Saturday, April 3, 2010
Days 92 & 93--High Island, Anahuac NWR & Bolivar
Yesterday I drove to Houston to pick up my oldest friend who was joining me for the 2nd time this year--he also came to Minnesota back in January. Enroute I saw a kettle of about 50 broad-winged hawks passing over my truck--a new year bird. We arrived at High Island at 4 PM to find that the spring migration was not very far advanced. I did pick up my 1st swamp sparrow of the year.
We started today at Anahuac NWR with about 20 other birders to do a walk thru the marsh to try to flush some rails. This involves tromping thru the marsh in a line right behind 2 guys pulling a long rope that has 4 plastic gallon milk jugs with some stones in them. Between the jugs bouncing thru the marsh grass and all the feet clomping, you hope to scare up the rails.
When I 1st did this walk several years ago, we had almost 80 people in the group that morning, and as a result, we quickly flushed 4 rails--sora, virginia, yellow and black. The latter 2 are the hardest to see, and many birders hear them but never really see them unless they do a rail walk. Today we walked for an hour before finally flushing 1 yellow rail and 1 sora. Since the hurricane that came thru Anahuac a couple of years ago, black rails have been very scarce here. So getting a yellow rail was a very good start to the day. And by the end of the day we found both of the bigger rails--clapper and king (see photo at top). We also saw sedge wrens, seaside sparrows and eastern kingbirds as part of the rail walk--all new year birds.
After getting out of our soaked pants, we headed over again to High Island--a small town that is built on a piece of land that is slightly higher in elevation than the marsh land that surrounds it. As a result, there are some sections that have a good number of large trees. There were more before the hurricane came thru, but the trees that remain still attract migrants as they make landfall after flying across the Gulf of Mexico. The Houston Audubon Society manages 3 small tracts of trees and undergrowth.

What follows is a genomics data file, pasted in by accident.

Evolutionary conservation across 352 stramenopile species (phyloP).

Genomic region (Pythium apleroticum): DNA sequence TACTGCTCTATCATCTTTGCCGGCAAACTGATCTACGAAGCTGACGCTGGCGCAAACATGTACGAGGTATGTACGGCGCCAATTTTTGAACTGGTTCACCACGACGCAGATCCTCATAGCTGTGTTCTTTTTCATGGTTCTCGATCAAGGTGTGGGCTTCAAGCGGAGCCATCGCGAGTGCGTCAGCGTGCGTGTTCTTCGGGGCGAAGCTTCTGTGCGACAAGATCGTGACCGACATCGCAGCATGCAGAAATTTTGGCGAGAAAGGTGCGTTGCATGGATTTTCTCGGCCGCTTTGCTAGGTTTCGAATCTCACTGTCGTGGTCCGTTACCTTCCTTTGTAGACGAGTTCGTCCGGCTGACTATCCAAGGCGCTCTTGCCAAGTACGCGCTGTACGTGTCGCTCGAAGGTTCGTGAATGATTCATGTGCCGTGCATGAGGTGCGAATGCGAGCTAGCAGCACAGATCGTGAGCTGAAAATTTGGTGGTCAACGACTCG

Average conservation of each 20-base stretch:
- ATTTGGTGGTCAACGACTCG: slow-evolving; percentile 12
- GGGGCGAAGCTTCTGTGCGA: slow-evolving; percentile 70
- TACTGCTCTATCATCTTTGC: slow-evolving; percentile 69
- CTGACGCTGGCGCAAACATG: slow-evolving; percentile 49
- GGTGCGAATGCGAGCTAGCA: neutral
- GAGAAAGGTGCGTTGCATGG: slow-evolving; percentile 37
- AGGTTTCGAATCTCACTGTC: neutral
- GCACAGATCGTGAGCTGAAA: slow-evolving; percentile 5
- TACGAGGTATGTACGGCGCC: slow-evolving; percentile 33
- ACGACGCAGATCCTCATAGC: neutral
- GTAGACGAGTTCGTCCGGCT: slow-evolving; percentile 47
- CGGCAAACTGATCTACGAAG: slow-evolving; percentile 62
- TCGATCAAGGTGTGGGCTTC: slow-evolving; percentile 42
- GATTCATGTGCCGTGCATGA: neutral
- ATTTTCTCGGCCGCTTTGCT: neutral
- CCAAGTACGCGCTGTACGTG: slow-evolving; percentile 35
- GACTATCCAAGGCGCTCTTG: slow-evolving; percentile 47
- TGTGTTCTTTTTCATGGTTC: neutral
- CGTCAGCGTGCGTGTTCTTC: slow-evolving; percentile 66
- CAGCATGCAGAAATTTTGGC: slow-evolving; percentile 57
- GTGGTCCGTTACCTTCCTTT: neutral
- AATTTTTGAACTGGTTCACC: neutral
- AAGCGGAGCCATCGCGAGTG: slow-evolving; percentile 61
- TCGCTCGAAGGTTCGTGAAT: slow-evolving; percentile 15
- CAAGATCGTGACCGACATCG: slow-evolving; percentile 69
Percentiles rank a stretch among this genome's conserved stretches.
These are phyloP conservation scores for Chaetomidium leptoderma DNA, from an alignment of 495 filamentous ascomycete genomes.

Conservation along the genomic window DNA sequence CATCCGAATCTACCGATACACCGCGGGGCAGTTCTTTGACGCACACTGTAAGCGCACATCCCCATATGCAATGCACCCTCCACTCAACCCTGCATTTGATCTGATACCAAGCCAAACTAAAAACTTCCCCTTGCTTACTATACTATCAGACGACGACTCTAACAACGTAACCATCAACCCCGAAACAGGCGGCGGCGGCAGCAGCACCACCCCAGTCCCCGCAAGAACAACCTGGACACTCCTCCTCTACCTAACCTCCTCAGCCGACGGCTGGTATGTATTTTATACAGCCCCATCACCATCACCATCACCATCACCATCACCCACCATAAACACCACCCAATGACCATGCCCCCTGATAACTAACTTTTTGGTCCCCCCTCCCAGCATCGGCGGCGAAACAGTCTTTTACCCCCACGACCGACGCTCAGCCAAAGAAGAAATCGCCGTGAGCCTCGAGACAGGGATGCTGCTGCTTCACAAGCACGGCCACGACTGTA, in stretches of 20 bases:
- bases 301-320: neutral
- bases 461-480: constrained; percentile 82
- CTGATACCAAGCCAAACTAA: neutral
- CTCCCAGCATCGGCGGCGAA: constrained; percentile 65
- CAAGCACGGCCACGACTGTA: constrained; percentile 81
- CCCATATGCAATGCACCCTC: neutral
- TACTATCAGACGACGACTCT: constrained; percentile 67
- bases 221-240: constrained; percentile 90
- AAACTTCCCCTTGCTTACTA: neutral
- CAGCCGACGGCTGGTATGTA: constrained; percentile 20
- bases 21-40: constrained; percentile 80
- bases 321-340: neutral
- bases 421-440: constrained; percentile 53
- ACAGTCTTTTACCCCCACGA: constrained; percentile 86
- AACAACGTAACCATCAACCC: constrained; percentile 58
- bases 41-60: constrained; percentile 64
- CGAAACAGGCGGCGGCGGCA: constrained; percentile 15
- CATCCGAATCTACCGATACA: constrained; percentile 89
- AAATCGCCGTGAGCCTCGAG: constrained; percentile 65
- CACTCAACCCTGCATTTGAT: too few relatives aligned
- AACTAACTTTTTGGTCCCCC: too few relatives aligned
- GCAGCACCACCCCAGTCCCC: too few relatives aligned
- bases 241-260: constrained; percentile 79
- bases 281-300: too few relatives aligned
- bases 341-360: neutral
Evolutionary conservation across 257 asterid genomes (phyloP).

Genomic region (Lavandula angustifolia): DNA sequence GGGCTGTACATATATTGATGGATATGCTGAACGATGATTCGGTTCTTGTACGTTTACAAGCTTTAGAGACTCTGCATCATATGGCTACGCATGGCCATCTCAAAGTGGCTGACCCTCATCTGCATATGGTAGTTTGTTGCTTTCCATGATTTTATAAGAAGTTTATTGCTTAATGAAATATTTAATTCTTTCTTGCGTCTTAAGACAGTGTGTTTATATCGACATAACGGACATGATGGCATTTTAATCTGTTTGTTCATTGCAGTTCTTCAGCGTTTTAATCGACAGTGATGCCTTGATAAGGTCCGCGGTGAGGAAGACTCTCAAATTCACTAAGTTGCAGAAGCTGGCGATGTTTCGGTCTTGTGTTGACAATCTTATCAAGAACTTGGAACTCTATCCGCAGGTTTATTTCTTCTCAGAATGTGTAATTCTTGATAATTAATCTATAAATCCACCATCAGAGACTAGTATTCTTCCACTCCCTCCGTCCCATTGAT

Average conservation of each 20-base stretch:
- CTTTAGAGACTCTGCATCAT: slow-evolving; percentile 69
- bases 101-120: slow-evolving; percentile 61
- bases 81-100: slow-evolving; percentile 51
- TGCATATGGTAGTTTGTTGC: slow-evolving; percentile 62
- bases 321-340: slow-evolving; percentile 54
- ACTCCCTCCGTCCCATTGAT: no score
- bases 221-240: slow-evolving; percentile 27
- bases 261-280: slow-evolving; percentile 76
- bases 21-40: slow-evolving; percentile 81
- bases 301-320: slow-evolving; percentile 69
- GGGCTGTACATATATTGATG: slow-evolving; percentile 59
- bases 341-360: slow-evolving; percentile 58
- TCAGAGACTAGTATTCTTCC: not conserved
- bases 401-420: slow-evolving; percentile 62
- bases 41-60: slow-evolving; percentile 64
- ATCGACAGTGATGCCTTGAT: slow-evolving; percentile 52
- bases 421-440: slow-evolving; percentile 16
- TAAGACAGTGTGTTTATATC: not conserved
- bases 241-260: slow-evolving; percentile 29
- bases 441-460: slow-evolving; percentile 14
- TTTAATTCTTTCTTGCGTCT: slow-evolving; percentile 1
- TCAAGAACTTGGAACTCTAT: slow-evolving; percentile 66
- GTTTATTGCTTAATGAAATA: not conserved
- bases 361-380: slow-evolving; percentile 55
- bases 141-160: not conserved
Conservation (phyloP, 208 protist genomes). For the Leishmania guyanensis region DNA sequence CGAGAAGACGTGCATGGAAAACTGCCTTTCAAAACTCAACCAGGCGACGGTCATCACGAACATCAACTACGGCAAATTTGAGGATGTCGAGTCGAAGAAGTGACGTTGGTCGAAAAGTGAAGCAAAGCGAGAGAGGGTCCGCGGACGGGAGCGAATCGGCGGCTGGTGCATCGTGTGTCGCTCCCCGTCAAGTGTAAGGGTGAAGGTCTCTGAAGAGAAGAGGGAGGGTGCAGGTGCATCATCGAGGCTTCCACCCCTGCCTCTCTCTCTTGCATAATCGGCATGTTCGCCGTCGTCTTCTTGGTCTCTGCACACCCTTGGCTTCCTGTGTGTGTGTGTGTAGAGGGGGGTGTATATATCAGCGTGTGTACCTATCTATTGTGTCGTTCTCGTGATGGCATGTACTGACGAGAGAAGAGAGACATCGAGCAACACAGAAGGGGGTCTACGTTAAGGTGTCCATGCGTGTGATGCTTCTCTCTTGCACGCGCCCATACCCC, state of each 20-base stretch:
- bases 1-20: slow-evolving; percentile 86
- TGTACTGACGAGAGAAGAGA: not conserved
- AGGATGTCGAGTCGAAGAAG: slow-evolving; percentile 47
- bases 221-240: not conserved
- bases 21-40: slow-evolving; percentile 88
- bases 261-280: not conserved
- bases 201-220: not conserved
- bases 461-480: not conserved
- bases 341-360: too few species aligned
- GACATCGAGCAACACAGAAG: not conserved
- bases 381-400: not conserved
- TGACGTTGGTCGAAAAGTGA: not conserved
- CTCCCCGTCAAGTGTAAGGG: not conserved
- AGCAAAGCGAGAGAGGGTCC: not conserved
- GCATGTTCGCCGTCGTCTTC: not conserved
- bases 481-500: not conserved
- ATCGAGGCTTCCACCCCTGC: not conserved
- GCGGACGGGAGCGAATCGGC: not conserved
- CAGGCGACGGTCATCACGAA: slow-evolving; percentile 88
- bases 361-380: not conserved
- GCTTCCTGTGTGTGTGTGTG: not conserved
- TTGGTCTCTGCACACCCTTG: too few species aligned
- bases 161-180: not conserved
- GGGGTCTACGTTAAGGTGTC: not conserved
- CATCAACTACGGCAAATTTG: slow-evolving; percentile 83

The birding was quite slow there this morning, so we drove on down to the coast stopping at rollover pass to study the shorebirds and terns. There were good numbers of birds on the mudflats and the light was very good for viewing them thru our spotting scope. There were a total of 8 different species of terns including 4 new year birds--common, sandwich, least and black. We also had good looks at a reddish egret, short-billed dowitchers, western and least sandpipers, wilson, piping and semi-palmated plovers, dunlins, american avocets and marbled godwits.
We drove a few of the side roads to find habitat that might have nelson's sharp-tailed sparrows but struck out. We did see some good birds though like fulvous whistling ducks and gull billed terns. We then returned to High Island to see if the bird activity had picked up. It had a bit with several orchard orioles flying around, and a yellow-bellied sapsucker (2nd photo above). We finished the day looking for sparrows at Anahuac.
Before coming back to our motel room to watch the Duke/West Virginia basketball game, we stopped at Papa's Place to have barbecue pork ribs with green beans, onion rings and a good beer (Shiner Bock in my case). This proved to be our second good "country" meal in 2 days. Last nite we had fried crawfish tails and oysters with red beans and rice, and green salad.
There is an updated map of the year's travels. After only 2 days the week total has already reached 107 birds. The YTD number has climbed to 436. Tomorrow we will bird here during the day, and then begin to move down the coast to see what we can find during the early stages of the spring migration. Stay tuned!